April 7, 2008
Brown Graduate School
Mellon Foundation Grant to Fund Dissertation Workshops
The Brown University Graduate School has received a $571,000 grant from the Andrew W. Mellon Foundation to continue a program that supports graduate students during the writing of their dissertations.
PROVIDENCE, R.I. [Brown University] — The Graduate School at Brown University has received a $571,000 grant from the Andrew W. Mellon Foundation to extend its Mellon Graduate Workshops program for doctoral students. Established by a $250,000 grant in 2003, the workshops support graduate students in the humanities and social sciences who are in the process of writing their dissertations.
The new six-year Mellon Foundation grant will fund the activities of four dissertation groups per academic year. Each group will consist of graduate students and a faculty sponsor and will be organized around a theme or issue. Groups will meet regularly in workshops and invite visiting scholars to present research during the year.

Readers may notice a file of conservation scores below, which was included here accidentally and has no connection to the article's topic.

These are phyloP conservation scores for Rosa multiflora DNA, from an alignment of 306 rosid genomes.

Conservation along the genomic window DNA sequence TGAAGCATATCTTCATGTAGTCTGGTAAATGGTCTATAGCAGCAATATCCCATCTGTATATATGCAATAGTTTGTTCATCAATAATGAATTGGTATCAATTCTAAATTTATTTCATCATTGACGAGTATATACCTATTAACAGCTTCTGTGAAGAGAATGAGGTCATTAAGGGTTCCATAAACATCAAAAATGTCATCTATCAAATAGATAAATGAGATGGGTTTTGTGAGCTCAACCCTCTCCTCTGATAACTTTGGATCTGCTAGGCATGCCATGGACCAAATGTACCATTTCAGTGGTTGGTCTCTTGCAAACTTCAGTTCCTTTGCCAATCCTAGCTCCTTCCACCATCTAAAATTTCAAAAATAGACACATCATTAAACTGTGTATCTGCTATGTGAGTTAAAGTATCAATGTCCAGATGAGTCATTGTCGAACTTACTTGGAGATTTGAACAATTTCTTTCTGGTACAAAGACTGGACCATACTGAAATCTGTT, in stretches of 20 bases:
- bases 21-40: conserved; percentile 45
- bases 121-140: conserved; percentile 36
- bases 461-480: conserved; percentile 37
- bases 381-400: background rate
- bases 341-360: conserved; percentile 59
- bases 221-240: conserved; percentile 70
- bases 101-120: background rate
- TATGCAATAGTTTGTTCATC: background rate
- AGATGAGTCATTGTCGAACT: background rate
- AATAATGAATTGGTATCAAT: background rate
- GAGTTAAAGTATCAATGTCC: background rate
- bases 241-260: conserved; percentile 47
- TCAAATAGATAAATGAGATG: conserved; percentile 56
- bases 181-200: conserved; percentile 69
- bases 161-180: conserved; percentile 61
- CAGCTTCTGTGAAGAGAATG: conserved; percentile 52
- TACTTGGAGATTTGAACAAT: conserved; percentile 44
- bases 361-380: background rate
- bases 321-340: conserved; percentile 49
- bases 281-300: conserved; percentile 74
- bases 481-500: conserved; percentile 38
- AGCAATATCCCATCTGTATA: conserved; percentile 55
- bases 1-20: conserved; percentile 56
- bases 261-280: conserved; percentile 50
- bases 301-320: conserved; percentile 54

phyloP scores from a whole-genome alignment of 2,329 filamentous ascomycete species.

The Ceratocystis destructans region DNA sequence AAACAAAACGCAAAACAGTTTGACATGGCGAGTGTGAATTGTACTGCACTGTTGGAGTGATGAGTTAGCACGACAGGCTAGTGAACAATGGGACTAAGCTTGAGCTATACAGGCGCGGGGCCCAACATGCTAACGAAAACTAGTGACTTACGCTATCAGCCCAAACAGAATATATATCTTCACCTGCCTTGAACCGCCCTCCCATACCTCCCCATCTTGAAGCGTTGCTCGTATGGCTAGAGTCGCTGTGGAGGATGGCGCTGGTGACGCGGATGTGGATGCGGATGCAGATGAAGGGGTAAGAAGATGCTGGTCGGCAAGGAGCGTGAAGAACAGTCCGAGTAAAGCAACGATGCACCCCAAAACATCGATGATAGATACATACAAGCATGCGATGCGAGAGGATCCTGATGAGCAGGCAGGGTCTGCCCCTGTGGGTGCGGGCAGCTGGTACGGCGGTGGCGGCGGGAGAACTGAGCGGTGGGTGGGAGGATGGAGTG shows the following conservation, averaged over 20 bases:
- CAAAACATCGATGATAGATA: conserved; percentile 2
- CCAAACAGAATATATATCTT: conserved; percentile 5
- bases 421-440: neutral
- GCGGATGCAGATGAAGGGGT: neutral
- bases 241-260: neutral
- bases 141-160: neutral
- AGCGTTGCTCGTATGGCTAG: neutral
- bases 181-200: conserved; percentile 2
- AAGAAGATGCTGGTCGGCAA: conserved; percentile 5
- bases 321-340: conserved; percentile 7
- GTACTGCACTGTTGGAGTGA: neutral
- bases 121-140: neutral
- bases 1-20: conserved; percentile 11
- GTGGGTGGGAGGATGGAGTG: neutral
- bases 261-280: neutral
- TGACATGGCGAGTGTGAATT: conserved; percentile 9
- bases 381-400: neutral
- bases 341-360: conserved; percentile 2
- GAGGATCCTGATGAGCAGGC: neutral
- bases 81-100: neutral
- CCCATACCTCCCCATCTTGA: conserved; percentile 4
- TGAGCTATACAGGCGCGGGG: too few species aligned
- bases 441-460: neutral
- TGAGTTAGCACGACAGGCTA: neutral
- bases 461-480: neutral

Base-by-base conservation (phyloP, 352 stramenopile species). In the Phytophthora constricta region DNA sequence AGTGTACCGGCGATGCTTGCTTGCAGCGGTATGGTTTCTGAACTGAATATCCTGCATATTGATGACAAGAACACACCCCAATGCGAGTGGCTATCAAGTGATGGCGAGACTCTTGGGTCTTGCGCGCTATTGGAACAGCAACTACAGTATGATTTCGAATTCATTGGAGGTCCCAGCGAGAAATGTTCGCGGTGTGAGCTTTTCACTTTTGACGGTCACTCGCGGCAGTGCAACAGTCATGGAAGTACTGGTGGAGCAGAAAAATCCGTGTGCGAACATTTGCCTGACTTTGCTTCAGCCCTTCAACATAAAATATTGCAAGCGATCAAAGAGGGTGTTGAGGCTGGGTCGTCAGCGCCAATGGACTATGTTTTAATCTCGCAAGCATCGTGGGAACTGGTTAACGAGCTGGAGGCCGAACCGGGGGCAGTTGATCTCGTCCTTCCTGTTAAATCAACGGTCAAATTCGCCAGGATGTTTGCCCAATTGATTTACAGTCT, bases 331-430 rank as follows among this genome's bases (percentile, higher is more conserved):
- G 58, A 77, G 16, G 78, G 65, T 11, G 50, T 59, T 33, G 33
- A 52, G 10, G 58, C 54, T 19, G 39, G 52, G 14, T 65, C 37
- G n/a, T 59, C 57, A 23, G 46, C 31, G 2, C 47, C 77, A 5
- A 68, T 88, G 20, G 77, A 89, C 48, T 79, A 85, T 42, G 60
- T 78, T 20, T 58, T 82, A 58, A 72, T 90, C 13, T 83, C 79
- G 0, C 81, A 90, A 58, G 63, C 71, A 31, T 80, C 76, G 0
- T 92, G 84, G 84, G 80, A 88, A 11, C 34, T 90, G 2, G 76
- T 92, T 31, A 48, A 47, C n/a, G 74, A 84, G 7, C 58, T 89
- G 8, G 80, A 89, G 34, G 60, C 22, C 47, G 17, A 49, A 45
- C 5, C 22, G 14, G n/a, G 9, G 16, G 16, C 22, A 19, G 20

“This grant provides intellectual opportunities and support for our doctoral students at a critical stage,” says Sheila Bonde, dean of the Graduate School and professor of archaeology and the history of art and architecture. “Writing the dissertation can be lonely and inward-looking, even when it really should be about making connections and drawing disparate worlds together.”
Bonde also sees the workshops as a mechanism for enhancing the completion of doctoral degrees. Students in the humanities and social sciences typically require six to seven years to finish the Ph.D. Part of Bonde’s case to Mellon for renewing the grant was to give the Graduate School an opportunity to study Brown’s effectiveness in aiding students to complete. The Graduate School is well positioned to accomplish this study with the Mellon grant and with its successful bid to join – in May 2007 – the Ph.D. Completion Project, a national initiative to increase completion rates in doctoral programs. The project is run by the Council of Graduate Schools and involves 22 universities across the nation.
Brown’s Graduate School has flourished under President Ruth J. Simmons’ Plan for Academic Enrichment. Since 2001, the number of applications to Brown’s advanced-degree programs has more than doubled to 7,150 in 2008. All incoming doctoral students are now guaranteed five years of full financial support and health insurance, and 12 new degree programs have been launched through internal initiatives and new partnerships with external institutions and organizations. Brown currently enrolls more than 1,740 full-time graduate students.
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